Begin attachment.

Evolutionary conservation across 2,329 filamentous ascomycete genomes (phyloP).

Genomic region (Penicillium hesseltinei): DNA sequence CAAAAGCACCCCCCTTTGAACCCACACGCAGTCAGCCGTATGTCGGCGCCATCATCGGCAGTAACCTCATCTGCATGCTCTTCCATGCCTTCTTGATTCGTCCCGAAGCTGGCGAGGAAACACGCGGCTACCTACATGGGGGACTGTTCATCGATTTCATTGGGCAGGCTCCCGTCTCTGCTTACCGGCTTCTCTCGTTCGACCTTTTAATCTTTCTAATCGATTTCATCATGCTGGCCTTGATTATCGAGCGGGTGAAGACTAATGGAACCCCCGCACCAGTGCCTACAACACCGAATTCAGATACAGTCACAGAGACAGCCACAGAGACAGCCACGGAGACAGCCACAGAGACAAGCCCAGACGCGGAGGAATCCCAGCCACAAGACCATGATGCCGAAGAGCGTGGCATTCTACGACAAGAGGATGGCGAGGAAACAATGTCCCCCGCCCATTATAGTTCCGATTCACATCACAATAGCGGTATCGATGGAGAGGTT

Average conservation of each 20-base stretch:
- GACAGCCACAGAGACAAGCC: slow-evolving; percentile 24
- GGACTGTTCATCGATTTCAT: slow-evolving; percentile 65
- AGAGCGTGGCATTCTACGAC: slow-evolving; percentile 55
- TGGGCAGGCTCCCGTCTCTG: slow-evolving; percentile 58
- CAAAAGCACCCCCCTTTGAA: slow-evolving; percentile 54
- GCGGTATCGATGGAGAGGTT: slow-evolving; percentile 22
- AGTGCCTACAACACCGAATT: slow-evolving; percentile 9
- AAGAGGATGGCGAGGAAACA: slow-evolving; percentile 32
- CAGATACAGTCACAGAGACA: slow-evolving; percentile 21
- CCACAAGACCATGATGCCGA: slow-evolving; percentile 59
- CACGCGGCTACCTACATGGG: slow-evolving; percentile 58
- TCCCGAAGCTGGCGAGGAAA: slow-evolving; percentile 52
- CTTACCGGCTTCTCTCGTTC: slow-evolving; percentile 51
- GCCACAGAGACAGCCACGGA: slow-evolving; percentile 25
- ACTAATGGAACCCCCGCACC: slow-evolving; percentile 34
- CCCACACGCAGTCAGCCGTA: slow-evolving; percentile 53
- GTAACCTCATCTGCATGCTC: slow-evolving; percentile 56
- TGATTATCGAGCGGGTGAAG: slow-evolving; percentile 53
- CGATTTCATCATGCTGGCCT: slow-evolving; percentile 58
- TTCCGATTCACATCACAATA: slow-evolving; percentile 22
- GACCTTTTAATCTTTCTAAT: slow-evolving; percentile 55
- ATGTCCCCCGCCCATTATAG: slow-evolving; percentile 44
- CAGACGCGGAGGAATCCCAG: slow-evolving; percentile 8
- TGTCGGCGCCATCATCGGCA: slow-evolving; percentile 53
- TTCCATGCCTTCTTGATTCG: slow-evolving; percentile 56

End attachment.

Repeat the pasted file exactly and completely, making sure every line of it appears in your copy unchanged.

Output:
Evolutionary conservation across 2,329 filamentous ascomycete genomes (phyloP).

Genomic region (Penicillium hesseltinei): DNA sequence CAAAAGCACCCCCCTTTGAACCCACACGCAGTCAGCCGTATGTCGGCGCCATCATCGGCAGTAACCTCATCTGCATGCTCTTCCATGCCTTCTTGATTCGTCCCGAAGCTGGCGAGGAAACACGCGGCTACCTACATGGGGGACTGTTCATCGATTTCATTGGGCAGGCTCCCGTCTCTGCTTACCGGCTTCTCTCGTTCGACCTTTTAATCTTTCTAATCGATTTCATCATGCTGGCCTTGATTATCGAGCGGGTGAAGACTAATGGAACCCCCGCACCAGTGCCTACAACACCGAATTCAGATACAGTCACAGAGACAGCCACAGAGACAGCCACGGAGACAGCCACAGAGACAAGCCCAGACGCGGAGGAATCCCAGCCACAAGACCATGATGCCGAAGAGCGTGGCATTCTACGACAAGAGGATGGCGAGGAAACAATGTCCCCCGCCCATTATAGTTCCGATTCACATCACAATAGCGGTATCGATGGAGAGGTT

Average conservation of each 20-base stretch:
- GACAGCCACAGAGACAAGCC: slow-evolving; percentile 24
- GGACTGTTCATCGATTTCAT: slow-evolving; percentile 65
- AGAGCGTGGCATTCTACGAC: slow-evolving; percentile 55
- TGGGCAGGCTCCCGTCTCTG: slow-evolving; percentile 58
- CAAAAGCACCCCCCTTTGAA: slow-evolving; percentile 54
- GCGGTATCGATGGAGAGGTT: slow-evolving; percentile 22
- AGTGCCTACAACACCGAATT: slow-evolving; percentile 9
- AAGAGGATGGCGAGGAAACA: slow-evolving; percentile 32
- CAGATACAGTCACAGAGACA: slow-evolving; percentile 21
- CCACAAGACCATGATGCCGA: slow-evolving; percentile 59
- CACGCGGCTACCTACATGGG: slow-evolving; percentile 58
- TCCCGAAGCTGGCGAGGAAA: slow-evolving; percentile 52
- CTTACCGGCTTCTCTCGTTC: slow-evolving; percentile 51
- GCCACAGAGACAGCCACGGA: slow-evolving; percentile 25
- ACTAATGGAACCCCCGCACC: slow-evolving; percentile 34
- CCCACACGCAGTCAGCCGTA: slow-evolving; percentile 53
- GTAACCTCATCTGCATGCTC: slow-evolving; percentile 56
- TGATTATCGAGCGGGTGAAG: slow-evolving; percentile 53
- CGATTTCATCATGCTGGCCT: slow-evolving; percentile 58
- TTCCGATTCACATCACAATA: slow-evolving; percentile 22
- GACCTTTTAATCTTTCTAAT: slow-evolving; percentile 55
- ATGTCCCCCGCCCATTATAG: slow-evolving; percentile 44
- CAGACGCGGAGGAATCCCAG: slow-evolving; percentile 8
- TGTCGGCGCCATCATCGGCA: slow-evolving; percentile 53
- TTCCATGCCTTCTTGATTCG: slow-evolving; percentile 56